- Cybersecurity is sometimes just seen as a male dominated industry where women do not have a say. With your involvement, how do you believe are you creating a shift in this perception?
There are some myths around cybersecurity. One that it is all about attack and defence tactics, an ever evolving game of cat and mouse between hackers, attackers and defenders. To a degree that’s true but it is an overused stereotype. Second; that it is all purely technical. Sure, technical qualifications and skills will help but it is always about PEOPLE, PROCESS and TECHNOLOGY. The modern CISO needs a much wider skillset including; strategic thinking, communications, analysis, marketing, financial management, people management and customer focus. And its ‘EQ’ job as well as ‘IQ’ one. In those areas, women have excelled and performed sometimes arguably better than men.
If we look at the success and opportunity that women enjoy in the military today, both in Singapore and in the UK. Women are leading in areas such as combat engineering, artillery and intelligence analysis. For diversity to succeed there is a need for both gender students at early stage to be encouraged and interested into cyber security, including undertaking further infosec training through their studies or after graduation.
- From your perspective what are the biggest security challenges organisations face to hire diverse talent and women in particular?
Availability of the qualified talent. In my last role at NCC Group over some 70-80 hire decisions the successful hire percentage was higher in women that in men. Where that talent exists I would hire women in cyber security roles without reservation or gender bias.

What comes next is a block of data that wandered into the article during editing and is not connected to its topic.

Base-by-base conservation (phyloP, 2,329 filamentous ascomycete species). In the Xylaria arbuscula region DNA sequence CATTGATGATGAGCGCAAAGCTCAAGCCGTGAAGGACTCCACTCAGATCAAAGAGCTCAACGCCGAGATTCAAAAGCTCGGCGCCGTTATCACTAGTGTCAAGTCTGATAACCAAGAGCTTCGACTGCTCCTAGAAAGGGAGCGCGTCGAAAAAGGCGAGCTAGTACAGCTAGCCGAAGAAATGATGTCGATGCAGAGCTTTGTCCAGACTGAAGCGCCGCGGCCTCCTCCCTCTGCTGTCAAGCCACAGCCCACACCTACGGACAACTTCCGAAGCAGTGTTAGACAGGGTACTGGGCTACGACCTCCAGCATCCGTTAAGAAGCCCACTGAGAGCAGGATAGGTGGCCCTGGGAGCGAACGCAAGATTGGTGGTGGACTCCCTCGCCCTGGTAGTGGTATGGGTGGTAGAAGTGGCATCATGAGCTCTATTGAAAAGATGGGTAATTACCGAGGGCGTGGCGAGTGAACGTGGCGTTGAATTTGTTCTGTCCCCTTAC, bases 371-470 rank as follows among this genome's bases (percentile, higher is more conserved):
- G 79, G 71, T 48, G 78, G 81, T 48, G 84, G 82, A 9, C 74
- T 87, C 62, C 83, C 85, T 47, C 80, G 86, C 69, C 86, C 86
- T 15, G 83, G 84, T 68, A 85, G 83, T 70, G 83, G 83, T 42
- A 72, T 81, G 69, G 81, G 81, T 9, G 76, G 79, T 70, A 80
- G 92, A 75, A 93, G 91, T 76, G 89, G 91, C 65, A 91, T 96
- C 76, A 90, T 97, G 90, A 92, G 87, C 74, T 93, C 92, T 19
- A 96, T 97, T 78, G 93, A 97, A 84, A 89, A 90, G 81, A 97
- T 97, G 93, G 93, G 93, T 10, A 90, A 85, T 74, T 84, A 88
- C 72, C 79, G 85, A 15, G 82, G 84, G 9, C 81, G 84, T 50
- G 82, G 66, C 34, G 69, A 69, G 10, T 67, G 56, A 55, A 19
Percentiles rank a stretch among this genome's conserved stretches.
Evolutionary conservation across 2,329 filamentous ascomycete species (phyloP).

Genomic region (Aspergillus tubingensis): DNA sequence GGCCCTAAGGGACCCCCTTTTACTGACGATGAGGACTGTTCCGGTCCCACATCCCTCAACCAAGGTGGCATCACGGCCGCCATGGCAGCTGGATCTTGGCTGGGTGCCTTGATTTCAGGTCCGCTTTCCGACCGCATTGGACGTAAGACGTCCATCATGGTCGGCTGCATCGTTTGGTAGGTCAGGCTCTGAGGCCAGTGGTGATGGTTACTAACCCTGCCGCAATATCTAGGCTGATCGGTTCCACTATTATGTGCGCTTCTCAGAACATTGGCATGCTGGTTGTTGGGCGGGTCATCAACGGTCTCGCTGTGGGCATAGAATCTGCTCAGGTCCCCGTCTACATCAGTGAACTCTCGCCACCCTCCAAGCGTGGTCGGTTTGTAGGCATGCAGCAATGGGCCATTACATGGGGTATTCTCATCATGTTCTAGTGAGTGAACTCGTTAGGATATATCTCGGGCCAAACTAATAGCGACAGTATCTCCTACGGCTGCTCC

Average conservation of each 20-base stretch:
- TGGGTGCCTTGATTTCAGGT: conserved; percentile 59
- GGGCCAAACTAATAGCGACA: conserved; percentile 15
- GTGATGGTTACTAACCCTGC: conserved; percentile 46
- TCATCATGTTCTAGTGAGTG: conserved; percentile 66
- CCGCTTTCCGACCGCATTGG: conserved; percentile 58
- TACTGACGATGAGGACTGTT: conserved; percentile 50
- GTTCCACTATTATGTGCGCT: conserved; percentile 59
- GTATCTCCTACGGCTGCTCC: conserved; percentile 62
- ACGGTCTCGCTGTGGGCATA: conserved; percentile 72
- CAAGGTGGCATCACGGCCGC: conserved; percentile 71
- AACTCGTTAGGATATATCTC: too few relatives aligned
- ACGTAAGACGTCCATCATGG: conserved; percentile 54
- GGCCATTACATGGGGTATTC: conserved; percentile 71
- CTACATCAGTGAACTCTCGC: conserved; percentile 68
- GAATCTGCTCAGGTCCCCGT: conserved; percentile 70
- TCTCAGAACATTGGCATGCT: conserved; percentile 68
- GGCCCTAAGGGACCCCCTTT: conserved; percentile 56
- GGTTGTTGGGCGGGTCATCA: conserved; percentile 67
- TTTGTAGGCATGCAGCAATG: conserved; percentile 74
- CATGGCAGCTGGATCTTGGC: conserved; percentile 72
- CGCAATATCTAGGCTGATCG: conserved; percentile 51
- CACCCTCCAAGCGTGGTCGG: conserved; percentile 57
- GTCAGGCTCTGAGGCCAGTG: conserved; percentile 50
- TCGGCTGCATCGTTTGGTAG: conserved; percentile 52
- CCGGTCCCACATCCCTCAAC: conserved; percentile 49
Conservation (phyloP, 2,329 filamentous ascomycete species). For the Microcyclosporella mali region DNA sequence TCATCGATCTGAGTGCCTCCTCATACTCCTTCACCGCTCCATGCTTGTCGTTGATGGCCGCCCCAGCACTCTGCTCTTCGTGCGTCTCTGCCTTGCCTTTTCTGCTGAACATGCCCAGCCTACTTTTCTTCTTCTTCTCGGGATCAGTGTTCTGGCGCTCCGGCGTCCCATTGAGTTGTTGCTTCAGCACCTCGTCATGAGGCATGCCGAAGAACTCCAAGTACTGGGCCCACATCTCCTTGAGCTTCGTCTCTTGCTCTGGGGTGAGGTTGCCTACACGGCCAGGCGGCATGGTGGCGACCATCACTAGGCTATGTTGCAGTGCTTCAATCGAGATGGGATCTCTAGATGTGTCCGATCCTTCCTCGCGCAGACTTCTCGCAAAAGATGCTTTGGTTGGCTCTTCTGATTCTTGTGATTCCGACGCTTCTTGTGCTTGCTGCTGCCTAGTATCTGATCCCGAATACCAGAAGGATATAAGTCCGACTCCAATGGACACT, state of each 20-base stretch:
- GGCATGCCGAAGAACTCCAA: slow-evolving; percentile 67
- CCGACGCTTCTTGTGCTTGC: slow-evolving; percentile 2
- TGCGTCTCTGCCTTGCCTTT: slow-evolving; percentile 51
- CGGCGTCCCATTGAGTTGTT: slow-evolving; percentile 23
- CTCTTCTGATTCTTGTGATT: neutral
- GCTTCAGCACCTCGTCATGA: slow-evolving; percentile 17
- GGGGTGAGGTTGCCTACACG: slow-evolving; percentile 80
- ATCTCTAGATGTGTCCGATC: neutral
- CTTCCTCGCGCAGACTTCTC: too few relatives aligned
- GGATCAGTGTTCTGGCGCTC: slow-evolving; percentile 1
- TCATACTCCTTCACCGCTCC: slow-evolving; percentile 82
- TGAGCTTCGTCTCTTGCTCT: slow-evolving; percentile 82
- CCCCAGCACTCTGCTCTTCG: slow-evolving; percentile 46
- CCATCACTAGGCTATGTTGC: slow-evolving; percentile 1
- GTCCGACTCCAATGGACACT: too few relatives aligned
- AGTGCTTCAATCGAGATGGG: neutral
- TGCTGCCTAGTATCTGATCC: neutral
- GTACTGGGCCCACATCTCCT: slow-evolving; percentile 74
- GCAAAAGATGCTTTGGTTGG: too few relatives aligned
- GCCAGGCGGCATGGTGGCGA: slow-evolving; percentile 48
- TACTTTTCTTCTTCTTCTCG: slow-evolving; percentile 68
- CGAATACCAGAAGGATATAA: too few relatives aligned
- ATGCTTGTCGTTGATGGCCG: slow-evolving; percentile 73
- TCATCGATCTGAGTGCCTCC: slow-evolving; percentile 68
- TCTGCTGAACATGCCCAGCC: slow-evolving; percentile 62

- How did you start your career in cyber? What are the women role model who played an important role in your professional career ?
I came from a military background of security and intelligence in 1999 so I understood security principles at depth – I undertook training in Information Technology and networks, coupled with my security knowledge before completing an MSC in IT Security in 2002. I was hired into my first role in cyber security by and reported to a woman who led the service management function and went on to become CTO of a global manufacturing company. As a consultant for 10 years I have engaged with many CISO and CTOs and over recent years – women in these roles have become more numerous, more prominent and noticeably very effective.
- In that context – what do you expect the outcome of the CTF will be ?
I would hope that it inspires and engages this group that this activity is challenging intellectually that it both a technical analysis and problem solving activity but it is arguably just as much about humans and how they interact with and respond to technology – this is the really interesting aspect. There is an obvious demonstration of the power and reward of team work. I hope that they will be motivated to explore study and job opportunities in cyber security.